Whole Foods

Whole Food changed the grocery store by only focusing on organic foods, locally grown products, and a better service experience through improved physical design and most importantly dedicated employees. The company is annually voted as a top company to work for, and like Lululemon they have experienced an astounding rate of growth without sacrificing quality. In fact, if you look at public companies with the highest approval rating from internal employees, those stocks general outperform their peers.

Whole Foods culture is pervasive, guiding their strategy, hiring, and operational choices and ultimately shaping their brand identity. If you visit their website, their mission and values have top billing and as a customer, investor, or employee their values speak to the ability for tangible financial goals, broader community and environmental efforts to coexist.

Zappos

When Amazon bought Zappos for $880 million, many investors thought Jeff Bezos was off his rocker, but I think Bezos realized that Tony Tsieh and the team at Zappos had created a unique culture. Employees embrace the core values with tribal zeal and the fanatical customer base (myself included) appreciates that they do things differently, with a sense of humor, and always from a customer focused perspective. In fact, one of the stipulations of Tony Hsieh behind Amazons acquisition was that the Zappos management & brand remain independent because he knew they had created something special that might get lost if the company was integrated. In Tony Hsieh’s book, Delivering Happiness, he goes in to a detailed story of how the culture evolved and why the company’s core values and culture which evolved after many challenging times for the company was the basis for their success.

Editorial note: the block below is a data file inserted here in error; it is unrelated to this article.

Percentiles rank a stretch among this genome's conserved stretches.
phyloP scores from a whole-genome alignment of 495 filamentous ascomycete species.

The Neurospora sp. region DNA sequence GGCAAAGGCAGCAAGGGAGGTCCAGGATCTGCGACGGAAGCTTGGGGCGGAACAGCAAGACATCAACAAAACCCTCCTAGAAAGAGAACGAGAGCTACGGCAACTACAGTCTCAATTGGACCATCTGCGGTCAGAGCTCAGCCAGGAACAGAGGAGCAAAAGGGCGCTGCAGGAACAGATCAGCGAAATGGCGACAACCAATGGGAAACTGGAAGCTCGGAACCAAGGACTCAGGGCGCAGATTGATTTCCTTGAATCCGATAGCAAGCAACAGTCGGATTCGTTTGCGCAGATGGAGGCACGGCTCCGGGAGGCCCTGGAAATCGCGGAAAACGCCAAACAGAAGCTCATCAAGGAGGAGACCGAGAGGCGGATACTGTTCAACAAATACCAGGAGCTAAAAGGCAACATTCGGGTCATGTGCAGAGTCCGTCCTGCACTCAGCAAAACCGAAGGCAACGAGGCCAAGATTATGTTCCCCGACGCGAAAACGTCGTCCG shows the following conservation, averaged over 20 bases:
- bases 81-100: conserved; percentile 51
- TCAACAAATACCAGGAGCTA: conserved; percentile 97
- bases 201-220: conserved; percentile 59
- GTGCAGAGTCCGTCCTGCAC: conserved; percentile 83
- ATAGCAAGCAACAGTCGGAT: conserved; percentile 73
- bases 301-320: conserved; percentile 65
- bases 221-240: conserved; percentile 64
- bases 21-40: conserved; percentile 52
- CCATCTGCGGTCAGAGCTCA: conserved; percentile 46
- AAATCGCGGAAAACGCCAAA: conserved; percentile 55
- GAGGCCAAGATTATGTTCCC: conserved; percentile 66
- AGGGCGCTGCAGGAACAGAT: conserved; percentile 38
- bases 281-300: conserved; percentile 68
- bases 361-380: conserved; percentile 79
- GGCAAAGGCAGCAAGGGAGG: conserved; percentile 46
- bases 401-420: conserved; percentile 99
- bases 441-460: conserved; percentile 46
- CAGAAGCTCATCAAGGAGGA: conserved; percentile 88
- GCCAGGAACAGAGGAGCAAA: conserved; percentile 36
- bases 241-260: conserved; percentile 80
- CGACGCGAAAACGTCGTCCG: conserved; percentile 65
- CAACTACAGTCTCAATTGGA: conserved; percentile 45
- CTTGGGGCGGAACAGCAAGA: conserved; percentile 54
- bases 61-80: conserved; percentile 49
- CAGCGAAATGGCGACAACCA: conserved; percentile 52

Final Thoughts

I chose the three companies above because they are all retailers albeit in different areas and they all are pioneers. All have experienced outsized growth, but most importantly, while they all embrace culture and values in all aspects of their business, each value system is vastly different than the other. It isn’t about a one-size-fits-all approach; it is about finding the right recipe for the individual company. The common element is the degree of unity, belief and adherence to their respective value set. If values are just words and a company makes decisions in a manner that seemingly disregards their core values, it can have the opposite effect on employee dedication, and thus have a deleterious effect on the brand and customer loyalty. It is evident from all three stories, that instead of attempting to indoctrinate people in to a company’s culture, the ideal is to hire those whose personal values are already aligned with those of the company. Values, culture and people are more than just words; they are the soul of a great brand and a smart investment for the investor or fledgling entrepreneur.